Mindfulness in Schools
Mindfulness in Schools
Intrigued by that state of mindfulness in schools and education, I spent the morning doing some research.
I have split what I found into what I hope to be quite useful sections for anyone wanting a quick low down and a spring board for your own research.
What is Mindfulness
“Mindfulness is the basic human ability to be fully present, aware of where we are and what we’re doing, and not overly reactive or overwhelmed by what’s going on around us.” Mindful.org
“Paying more attention to the present moment – to your own thoughts and feelings, and to the world around you – can improve your mental wellbeing.” NHS
School Mindfulness in the News...
‘Happiness is more important than academic success and should be factored into the curriculum” is the conclusion of Professor Richard Layer from the London School of Economics. He used data from more that 100,000 people to draw this conclusion. The video follows a school that has taken his advice.
A group of 20 school children test the effects of practising mindfulness on stress and concentration. Test results were mixed but overall, students reported a positive effect on their wellbeing and an improvement in focus.
A look at the positive impact mindfulness practice has had on the wellbeing of young people in a deprived area of Merseyside.
A school attributes mindfulness and learning resilience outside the classroom, amongst other strategies, to helping it become the highest ranked school in the North according to Parent Power.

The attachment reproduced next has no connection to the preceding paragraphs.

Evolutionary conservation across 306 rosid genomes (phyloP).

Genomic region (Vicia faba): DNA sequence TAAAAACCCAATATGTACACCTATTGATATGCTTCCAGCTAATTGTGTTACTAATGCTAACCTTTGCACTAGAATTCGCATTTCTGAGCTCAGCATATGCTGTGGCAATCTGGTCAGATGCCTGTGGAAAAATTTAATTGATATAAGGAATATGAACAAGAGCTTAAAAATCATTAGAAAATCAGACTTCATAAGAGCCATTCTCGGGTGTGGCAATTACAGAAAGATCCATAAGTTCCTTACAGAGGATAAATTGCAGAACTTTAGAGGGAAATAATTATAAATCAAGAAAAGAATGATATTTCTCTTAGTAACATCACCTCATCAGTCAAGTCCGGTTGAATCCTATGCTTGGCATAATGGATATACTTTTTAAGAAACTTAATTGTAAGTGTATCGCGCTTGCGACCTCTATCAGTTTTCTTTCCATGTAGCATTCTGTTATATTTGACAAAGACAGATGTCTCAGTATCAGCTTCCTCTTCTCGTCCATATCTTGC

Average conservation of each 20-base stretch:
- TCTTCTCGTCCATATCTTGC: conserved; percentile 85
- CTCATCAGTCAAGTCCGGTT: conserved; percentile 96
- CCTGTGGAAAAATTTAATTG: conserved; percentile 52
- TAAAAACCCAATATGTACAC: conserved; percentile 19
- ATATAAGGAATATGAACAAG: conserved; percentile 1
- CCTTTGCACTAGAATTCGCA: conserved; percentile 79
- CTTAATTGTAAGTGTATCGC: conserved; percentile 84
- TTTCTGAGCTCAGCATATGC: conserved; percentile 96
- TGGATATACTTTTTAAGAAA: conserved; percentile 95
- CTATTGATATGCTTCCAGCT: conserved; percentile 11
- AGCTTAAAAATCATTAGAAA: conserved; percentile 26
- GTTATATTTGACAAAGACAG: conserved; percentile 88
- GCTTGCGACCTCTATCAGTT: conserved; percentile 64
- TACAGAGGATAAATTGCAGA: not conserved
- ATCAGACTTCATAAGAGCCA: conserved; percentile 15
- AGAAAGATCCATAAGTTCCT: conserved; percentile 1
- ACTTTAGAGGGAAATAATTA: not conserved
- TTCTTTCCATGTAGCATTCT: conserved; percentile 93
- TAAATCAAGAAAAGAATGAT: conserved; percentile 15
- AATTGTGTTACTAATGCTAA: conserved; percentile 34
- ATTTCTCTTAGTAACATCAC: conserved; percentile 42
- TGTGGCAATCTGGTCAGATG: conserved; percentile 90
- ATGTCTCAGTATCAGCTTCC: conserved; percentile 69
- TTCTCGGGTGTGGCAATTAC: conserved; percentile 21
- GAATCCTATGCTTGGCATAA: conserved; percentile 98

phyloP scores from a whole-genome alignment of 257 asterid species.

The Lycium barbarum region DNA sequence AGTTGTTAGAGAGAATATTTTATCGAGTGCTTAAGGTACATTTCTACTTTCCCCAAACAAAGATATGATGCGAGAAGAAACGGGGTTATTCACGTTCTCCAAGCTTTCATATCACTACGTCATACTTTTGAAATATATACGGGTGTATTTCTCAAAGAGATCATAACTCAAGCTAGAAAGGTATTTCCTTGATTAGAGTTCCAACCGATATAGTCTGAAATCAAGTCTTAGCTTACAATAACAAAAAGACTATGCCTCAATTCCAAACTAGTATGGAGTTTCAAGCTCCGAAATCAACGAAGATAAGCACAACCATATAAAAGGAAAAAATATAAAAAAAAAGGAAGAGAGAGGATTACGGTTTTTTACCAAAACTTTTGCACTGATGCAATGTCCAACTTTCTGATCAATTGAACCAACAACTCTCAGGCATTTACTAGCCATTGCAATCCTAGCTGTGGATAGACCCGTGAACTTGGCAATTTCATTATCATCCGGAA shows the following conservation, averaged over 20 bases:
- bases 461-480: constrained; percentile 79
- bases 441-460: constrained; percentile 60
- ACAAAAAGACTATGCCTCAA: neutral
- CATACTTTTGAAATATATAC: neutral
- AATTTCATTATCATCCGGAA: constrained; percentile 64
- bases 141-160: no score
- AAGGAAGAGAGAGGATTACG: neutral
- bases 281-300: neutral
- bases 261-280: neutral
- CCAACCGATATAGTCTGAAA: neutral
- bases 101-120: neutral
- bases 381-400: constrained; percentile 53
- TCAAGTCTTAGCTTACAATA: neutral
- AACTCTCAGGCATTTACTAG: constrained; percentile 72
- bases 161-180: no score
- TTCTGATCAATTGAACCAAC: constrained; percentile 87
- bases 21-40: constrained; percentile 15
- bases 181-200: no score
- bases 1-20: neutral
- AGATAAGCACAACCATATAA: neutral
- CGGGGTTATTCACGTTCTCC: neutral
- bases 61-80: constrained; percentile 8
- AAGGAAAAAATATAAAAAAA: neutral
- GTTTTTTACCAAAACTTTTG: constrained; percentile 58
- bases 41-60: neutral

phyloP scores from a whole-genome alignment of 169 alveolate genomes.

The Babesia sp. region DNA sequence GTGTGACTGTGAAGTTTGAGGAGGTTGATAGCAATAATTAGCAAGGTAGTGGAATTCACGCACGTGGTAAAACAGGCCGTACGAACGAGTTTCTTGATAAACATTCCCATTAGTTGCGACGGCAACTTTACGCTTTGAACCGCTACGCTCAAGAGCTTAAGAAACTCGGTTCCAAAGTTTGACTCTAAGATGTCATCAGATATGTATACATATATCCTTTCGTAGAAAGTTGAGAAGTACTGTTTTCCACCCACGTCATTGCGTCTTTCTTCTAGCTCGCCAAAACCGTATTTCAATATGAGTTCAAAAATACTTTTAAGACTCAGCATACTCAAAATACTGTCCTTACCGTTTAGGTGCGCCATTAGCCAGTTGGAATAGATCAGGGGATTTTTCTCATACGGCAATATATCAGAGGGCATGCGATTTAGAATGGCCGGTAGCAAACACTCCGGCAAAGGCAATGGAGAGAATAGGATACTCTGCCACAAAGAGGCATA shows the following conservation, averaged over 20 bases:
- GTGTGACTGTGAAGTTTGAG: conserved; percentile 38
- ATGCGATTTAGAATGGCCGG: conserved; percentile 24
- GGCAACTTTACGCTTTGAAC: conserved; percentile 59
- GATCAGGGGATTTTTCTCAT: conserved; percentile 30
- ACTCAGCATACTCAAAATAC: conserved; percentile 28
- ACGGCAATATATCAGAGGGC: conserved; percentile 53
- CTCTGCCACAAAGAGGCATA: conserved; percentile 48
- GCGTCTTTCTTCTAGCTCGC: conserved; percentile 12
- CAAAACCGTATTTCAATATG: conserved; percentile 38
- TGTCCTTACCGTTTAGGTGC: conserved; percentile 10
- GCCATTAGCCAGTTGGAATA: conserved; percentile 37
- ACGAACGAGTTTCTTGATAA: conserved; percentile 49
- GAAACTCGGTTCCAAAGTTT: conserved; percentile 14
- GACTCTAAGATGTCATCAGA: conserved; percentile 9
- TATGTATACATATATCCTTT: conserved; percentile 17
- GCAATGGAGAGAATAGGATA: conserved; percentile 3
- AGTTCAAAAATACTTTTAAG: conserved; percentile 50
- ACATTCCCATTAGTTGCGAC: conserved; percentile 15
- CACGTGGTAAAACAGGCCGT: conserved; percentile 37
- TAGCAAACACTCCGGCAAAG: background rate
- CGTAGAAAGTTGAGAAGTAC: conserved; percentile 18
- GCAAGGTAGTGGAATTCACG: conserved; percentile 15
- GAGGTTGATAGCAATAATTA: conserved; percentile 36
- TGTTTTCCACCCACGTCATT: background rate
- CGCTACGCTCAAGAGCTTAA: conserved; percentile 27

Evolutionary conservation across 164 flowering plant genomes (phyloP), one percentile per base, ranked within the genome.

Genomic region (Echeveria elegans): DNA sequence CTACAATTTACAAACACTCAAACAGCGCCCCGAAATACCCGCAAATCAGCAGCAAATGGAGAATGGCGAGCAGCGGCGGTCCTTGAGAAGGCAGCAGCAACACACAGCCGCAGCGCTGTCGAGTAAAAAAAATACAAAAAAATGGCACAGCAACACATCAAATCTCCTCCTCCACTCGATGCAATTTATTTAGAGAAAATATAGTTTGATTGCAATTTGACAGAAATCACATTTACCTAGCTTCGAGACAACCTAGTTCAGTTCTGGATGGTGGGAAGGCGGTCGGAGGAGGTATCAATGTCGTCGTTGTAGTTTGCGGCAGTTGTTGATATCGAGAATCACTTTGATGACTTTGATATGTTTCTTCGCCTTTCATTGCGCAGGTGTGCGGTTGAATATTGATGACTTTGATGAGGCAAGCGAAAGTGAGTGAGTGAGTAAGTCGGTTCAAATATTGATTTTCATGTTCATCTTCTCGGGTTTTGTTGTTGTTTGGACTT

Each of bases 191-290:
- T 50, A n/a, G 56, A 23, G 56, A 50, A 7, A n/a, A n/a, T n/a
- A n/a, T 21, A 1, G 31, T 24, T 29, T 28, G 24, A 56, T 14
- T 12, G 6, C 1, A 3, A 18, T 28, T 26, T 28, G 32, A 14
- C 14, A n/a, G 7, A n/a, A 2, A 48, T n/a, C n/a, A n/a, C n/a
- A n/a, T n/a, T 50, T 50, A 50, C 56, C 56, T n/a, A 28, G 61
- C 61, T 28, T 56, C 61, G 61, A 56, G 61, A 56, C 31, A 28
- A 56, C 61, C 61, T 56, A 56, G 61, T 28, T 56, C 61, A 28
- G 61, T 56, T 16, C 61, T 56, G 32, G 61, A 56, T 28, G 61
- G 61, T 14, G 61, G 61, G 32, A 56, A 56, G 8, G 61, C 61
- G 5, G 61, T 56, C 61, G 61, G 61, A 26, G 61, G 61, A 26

Article about MiSP’s A ‘Million’ Minds Matter’ which is their campaign to use mindfulness to improve the mental health of a million young people. The MISP also stresses the importance of teachers’ wellbeing and the impact that has on the pupils. Their training starts with the teacher.
MISP is a registered charity that aims to “improve the lives of children by making a genuine, positive difference to their mental health and wellbeing.” They are the leading providers of school-based mindfulness training and resources.
They have several courses which you need to progress through:
- .begin – Learn the basics yourself before teaching. An online course over 8 weeks. It is a prerequisite for the other courses. £130 – £190 plus VAT
- Teach Paws .b – 3 day course for teaching mindfulness to 7 to 11 year olds. £465 plus VAT
- Teach.b – 4 day course to teach the .begin mindfulness to 11 to 18 year olds. £625 plus VAT
- .b Foundation – 6 day residential course for Teachers to be the Mindful Lead at their school. £1050 plus VAT
Apps for mindfulness for young people
Use of Apps that offer guided meditation have made practising meditation very accessible and have contributed significantly to its rise in popularity.
Calm is one of the most popular meditation apps out there. They offer free access for teachers to the ever expanding library of guided meditation, including Calm Kids. All you have to do is fill out the form on the page and you’re away.
Smiling Mind have a free app that offers guided meditations aimed at various ages groups and classroom sessions.
It is probably fair to say that Headspace pioneered guided mediation apps and played a big role in the rise of its popularity.
Articles on Mindfulness in School